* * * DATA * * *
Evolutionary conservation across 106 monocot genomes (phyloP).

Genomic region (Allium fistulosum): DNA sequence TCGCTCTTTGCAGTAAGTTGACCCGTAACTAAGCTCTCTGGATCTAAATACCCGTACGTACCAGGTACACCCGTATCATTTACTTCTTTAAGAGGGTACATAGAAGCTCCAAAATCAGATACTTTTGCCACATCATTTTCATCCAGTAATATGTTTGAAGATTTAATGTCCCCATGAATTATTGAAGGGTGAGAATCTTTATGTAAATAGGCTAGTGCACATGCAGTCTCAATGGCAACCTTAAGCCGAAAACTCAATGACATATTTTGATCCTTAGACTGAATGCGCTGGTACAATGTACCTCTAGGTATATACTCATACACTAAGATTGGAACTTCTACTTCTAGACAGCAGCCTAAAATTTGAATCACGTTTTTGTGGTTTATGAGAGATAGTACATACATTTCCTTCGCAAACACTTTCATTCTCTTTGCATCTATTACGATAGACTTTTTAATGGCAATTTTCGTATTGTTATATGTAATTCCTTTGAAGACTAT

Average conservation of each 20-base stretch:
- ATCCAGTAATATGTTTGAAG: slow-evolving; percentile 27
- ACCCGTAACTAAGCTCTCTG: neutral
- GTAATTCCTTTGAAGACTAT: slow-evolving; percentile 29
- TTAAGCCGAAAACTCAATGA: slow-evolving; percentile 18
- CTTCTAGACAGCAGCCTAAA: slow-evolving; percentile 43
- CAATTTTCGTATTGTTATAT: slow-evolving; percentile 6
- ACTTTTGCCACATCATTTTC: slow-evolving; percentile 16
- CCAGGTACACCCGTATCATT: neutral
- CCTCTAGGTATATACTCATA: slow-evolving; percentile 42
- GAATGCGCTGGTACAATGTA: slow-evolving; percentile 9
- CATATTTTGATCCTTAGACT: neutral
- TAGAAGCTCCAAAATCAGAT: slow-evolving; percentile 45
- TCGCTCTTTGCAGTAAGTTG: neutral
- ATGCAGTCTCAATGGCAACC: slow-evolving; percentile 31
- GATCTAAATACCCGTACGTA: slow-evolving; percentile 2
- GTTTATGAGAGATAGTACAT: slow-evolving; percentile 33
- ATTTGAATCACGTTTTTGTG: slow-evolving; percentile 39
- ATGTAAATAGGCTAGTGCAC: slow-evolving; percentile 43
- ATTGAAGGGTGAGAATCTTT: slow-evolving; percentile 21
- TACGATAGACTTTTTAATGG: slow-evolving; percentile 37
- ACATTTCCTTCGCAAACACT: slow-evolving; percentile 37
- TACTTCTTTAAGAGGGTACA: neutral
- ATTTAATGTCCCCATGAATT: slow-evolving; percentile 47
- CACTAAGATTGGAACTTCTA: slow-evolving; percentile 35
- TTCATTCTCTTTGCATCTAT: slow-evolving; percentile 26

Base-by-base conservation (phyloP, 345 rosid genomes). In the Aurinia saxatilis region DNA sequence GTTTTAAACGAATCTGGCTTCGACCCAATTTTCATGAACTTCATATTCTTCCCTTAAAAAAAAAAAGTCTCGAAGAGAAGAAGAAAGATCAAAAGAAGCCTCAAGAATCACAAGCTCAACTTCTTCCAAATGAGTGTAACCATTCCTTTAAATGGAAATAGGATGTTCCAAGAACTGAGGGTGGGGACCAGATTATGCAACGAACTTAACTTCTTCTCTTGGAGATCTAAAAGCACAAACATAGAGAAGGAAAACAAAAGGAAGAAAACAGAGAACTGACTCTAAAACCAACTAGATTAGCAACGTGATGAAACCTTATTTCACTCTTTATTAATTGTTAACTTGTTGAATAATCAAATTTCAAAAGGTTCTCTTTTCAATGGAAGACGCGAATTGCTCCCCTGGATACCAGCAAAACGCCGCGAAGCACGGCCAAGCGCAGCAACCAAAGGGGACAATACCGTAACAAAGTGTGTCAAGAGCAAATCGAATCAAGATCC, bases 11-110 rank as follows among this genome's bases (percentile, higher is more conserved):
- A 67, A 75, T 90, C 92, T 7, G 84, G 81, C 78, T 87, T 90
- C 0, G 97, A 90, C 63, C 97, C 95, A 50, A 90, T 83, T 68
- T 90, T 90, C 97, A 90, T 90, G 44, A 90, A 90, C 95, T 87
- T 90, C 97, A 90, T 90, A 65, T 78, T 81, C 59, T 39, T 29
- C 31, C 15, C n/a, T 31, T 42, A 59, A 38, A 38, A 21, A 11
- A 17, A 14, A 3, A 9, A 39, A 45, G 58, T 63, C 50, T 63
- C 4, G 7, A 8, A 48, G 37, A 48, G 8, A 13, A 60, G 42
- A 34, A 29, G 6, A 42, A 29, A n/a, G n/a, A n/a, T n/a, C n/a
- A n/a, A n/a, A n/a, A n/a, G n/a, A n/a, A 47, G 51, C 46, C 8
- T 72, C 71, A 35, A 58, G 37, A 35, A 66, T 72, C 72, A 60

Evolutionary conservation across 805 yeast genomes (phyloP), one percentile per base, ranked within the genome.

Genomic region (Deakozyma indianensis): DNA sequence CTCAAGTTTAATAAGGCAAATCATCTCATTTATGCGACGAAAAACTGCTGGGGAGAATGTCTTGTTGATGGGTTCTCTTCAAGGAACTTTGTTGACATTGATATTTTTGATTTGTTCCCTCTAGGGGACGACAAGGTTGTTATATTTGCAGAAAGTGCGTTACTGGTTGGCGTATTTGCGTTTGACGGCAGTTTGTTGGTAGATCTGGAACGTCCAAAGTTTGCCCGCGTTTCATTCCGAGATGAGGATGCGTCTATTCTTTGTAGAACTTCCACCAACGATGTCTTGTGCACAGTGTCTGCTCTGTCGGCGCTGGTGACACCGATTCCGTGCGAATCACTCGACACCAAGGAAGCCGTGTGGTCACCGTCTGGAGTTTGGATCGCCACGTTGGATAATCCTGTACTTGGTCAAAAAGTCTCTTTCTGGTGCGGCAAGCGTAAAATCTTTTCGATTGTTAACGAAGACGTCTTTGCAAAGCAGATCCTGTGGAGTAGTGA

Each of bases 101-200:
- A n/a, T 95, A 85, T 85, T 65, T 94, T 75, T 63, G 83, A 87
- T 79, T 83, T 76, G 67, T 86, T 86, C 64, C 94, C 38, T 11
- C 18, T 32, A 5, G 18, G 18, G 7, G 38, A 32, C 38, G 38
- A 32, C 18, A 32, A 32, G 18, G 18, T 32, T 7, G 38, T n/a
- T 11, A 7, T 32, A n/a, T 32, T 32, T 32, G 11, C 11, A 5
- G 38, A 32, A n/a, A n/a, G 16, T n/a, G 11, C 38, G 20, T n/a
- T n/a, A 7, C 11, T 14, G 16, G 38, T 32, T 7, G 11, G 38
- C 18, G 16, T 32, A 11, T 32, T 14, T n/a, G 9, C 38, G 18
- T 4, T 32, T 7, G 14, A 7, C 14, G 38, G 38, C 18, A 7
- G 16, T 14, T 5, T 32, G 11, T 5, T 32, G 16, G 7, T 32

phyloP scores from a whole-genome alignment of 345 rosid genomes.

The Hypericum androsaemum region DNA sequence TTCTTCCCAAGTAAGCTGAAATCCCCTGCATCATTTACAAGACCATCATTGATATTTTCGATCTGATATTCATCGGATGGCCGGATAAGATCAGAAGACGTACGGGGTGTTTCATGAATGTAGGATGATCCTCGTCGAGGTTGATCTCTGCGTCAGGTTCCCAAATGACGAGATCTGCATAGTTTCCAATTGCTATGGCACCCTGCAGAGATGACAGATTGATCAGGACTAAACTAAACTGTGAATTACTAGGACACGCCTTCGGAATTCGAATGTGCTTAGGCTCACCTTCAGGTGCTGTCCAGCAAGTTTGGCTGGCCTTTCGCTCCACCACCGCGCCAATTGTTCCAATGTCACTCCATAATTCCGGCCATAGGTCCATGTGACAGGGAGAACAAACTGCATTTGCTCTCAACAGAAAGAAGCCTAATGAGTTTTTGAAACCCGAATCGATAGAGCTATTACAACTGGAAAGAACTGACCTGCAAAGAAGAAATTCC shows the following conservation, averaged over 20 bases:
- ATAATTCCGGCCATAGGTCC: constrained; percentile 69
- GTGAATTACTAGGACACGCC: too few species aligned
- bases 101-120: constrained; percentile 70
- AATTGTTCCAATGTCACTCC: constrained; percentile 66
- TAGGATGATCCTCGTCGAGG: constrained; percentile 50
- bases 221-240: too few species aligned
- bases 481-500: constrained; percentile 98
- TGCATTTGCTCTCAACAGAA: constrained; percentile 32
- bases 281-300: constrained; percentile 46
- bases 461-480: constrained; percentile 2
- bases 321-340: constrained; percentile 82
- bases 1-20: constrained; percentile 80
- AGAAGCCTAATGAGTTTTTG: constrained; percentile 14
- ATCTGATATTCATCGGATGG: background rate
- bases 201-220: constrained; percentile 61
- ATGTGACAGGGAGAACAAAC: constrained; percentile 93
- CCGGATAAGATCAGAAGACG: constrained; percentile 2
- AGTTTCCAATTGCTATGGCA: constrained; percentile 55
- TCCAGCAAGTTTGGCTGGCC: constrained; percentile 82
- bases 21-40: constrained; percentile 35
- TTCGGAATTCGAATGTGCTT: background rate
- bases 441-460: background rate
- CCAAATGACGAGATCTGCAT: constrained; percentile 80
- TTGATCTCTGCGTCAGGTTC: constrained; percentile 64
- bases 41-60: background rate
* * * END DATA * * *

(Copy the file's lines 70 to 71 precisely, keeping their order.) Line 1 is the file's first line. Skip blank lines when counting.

- ATGTGACAGGGAGAACAAAC: constrained; percentile 93
- CCGGATAAGATCAGAAGACG: constrained; percentile 2